SEOUL – South Korea’s elementary and secondary school students will spend more hours studying about the history of a pair of islets controlled by their country but claimed by Japan, Yonhap News Agency reported Tuesday, citing an education ministry official.
“We’ve decided to make it mandatory for all schools to teach students Dokdo history in line with Japan turning right to flare conflicts further,” the unnamed official was quoted as saying, using the Korean name for the Takeshima islets.
Starting this year, young South Korean students must undergo about 10 hours of instruction on the islets annually.
South Korea introduced the curriculum about the islets in 2011 “to give students a correct historical and territorial view,” but had not previously regulated how long schools must spend on the lessons, Yonhap said.
In related news, South Korea will also start offering on Friday history and culture programs on the islets at the Independence Hall history museum in Cheonan for about 2,900 people a year, according to the Ministry of Patriots and Veterans Affairs.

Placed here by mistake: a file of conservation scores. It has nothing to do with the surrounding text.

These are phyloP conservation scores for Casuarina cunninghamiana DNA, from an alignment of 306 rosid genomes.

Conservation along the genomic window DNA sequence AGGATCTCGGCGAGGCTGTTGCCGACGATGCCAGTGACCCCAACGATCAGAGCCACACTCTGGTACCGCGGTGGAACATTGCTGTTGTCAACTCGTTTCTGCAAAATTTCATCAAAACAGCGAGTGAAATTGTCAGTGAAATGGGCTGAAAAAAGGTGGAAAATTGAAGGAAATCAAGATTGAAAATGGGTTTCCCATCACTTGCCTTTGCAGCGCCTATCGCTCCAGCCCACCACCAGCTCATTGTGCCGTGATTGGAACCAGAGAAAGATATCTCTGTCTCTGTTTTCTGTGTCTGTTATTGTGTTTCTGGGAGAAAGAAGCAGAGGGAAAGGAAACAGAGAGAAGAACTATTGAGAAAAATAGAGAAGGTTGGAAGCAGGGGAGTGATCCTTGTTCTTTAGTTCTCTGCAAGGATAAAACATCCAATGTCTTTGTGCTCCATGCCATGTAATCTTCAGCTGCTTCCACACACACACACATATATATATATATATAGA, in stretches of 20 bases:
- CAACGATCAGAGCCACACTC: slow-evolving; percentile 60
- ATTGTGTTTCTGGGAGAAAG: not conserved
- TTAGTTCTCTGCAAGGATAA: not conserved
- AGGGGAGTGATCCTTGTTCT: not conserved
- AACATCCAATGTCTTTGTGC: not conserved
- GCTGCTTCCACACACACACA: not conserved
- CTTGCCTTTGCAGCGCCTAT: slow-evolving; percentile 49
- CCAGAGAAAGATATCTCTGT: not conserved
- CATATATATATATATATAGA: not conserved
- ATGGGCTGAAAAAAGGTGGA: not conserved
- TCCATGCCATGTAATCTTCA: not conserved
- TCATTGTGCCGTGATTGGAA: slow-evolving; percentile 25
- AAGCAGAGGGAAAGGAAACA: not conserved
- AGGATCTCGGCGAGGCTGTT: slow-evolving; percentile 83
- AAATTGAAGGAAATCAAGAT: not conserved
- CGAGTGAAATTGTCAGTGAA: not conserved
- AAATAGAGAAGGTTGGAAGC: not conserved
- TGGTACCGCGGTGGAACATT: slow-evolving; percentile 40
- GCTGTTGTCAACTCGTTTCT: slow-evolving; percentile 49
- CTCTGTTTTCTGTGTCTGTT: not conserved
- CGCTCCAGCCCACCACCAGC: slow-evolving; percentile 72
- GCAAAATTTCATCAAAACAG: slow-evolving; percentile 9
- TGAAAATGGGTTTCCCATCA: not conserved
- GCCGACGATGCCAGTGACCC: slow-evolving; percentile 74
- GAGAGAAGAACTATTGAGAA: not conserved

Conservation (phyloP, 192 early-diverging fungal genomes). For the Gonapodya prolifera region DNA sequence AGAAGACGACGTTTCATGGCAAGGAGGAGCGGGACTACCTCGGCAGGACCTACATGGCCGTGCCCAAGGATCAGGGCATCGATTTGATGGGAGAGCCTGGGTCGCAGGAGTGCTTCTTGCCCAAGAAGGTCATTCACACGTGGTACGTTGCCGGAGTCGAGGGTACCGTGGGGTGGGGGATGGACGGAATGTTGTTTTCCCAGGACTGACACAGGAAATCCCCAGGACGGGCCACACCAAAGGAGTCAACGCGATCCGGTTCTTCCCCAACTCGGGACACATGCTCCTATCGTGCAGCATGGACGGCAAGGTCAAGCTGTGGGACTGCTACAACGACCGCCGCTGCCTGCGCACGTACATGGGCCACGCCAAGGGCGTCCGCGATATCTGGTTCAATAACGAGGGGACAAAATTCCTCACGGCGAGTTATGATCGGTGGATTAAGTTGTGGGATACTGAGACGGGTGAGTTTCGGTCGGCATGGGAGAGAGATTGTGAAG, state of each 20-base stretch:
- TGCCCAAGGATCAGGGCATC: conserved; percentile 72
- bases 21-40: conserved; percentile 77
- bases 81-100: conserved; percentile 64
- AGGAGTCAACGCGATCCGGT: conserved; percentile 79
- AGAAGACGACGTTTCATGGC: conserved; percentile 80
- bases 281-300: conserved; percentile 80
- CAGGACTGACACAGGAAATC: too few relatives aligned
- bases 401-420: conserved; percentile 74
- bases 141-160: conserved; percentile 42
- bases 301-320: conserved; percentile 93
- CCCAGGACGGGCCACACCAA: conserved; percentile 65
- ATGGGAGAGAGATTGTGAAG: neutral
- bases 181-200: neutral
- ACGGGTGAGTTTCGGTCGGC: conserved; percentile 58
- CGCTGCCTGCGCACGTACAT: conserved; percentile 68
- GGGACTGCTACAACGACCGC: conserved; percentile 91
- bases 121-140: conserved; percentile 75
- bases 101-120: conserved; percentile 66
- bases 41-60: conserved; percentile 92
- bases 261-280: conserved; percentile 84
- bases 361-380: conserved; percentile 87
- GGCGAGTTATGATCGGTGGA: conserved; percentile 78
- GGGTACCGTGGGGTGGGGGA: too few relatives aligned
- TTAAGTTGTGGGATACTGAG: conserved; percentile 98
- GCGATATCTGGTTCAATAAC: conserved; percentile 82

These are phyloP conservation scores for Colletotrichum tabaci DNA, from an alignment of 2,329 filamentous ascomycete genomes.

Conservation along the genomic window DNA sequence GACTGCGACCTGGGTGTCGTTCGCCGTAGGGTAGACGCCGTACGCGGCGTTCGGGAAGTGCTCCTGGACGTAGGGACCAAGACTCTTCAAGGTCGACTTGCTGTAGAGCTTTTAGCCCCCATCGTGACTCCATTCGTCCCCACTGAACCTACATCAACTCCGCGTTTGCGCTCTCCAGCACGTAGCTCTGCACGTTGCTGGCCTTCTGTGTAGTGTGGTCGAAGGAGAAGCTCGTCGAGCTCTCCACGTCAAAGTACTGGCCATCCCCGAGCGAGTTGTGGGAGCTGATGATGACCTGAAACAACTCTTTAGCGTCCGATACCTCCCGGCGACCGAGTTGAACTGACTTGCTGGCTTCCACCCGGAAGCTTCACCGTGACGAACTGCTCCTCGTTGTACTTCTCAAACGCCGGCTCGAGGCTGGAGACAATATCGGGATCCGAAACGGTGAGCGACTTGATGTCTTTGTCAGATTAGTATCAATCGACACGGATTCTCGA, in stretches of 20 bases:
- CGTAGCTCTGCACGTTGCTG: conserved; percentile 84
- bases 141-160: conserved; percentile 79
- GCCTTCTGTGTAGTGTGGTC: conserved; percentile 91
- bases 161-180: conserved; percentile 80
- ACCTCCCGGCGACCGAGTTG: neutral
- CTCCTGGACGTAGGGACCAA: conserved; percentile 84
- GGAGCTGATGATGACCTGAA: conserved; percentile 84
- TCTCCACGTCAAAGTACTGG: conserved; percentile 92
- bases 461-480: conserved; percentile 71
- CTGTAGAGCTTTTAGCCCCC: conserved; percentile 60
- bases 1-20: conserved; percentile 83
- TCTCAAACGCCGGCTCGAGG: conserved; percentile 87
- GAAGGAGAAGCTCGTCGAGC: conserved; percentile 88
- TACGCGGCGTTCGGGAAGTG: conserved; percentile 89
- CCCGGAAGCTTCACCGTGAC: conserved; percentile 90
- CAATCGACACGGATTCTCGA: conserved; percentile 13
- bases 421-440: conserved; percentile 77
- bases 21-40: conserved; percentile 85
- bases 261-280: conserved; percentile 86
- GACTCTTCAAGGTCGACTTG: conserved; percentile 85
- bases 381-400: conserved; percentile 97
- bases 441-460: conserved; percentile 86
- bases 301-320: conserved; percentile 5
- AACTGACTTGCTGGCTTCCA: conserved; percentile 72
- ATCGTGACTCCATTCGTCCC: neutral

The hall commemorates the Korean independence movement against Japan’s colonial occupation of the Korean Peninsula.
In recent days, anti-Japanese sentiment has risen on the heels of a protest lodged by Seoul last Friday over the sending of a Japanese central government official for the first time to a local government ceremony commemorating the day the islands were incorporated into Shimane Prefecture in 1905.
On Monday, a group of self-employed business owners in South Korea said they would boycott Japanese goods beginning Friday in response to the dispatch of the official to the ceremony.